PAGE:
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Adam Kilgarriff Prize

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Dear Colleagues

We are very pleased to announce that the web page for the Adam Kilgarriff Prize is now live at:

http://kilgarriff.co.uk/prize/

The Adam Kilgarriff Prize is intended to recognise outstanding work in the fields to which Adam contributed so much: corpus linguistics, computational linguistics, and lexicography. It will be awarded biennially for an original publication, a piece of software, a product or service, or any combination of the above.

The first iteration of the Prize will be awarded in conjunction with the eLex conference taking place in Leiden, The Netherlands, in the autumn of 2017. The deadline for applications will be 30th September 2016, and the winner will be announced by 31st December 2016. Full details about the Prize and the application procedure can be found on the site.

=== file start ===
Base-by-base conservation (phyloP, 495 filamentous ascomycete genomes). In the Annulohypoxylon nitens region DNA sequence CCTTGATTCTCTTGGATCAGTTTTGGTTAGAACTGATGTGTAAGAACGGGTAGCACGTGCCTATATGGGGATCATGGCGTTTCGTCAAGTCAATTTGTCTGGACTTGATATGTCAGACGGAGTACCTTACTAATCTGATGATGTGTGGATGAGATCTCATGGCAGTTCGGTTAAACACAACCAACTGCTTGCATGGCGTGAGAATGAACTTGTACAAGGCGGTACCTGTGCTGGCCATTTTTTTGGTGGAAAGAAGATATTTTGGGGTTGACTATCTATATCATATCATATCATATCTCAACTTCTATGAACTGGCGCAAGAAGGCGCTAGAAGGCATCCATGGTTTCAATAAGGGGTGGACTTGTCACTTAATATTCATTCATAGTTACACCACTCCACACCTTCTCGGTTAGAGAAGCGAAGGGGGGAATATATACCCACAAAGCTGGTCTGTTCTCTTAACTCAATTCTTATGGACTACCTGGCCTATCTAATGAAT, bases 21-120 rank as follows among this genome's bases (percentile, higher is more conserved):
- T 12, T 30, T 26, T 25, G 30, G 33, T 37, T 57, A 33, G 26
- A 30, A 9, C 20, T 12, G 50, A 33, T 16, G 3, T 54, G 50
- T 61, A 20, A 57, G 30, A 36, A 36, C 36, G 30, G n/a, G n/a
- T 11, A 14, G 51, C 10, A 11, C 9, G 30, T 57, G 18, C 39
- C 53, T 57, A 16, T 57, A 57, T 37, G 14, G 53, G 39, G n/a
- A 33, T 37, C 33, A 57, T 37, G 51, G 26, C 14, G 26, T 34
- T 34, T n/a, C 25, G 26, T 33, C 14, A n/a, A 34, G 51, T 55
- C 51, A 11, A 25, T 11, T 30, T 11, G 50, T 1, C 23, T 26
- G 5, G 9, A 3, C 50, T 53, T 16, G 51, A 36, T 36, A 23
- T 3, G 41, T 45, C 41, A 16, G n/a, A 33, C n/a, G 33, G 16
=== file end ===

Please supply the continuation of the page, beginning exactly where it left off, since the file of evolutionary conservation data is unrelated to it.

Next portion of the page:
Along with the other Trustees, I look forward to receiving your applications!

Michael Rundell (on behalf of the other Trustees: Miloš Jakubíček, Ilan Kernerman, Iztok Kosem, Pavel Rychlý, and Carole Tiberius)

XVII EURALEX International Congress Tbilisi

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The XVII EURALEX International Congress was held 6 – 10 September 2016 in Tbilisi, Georgia.
The Congress was organized by the Lexicographic Centre at Ivané Javakhishvili Tbilisi State University. 

The EURALEX Congresses bring together professional lexicographers, publishers, researchers, software developers and others interested in dictionaries of all types.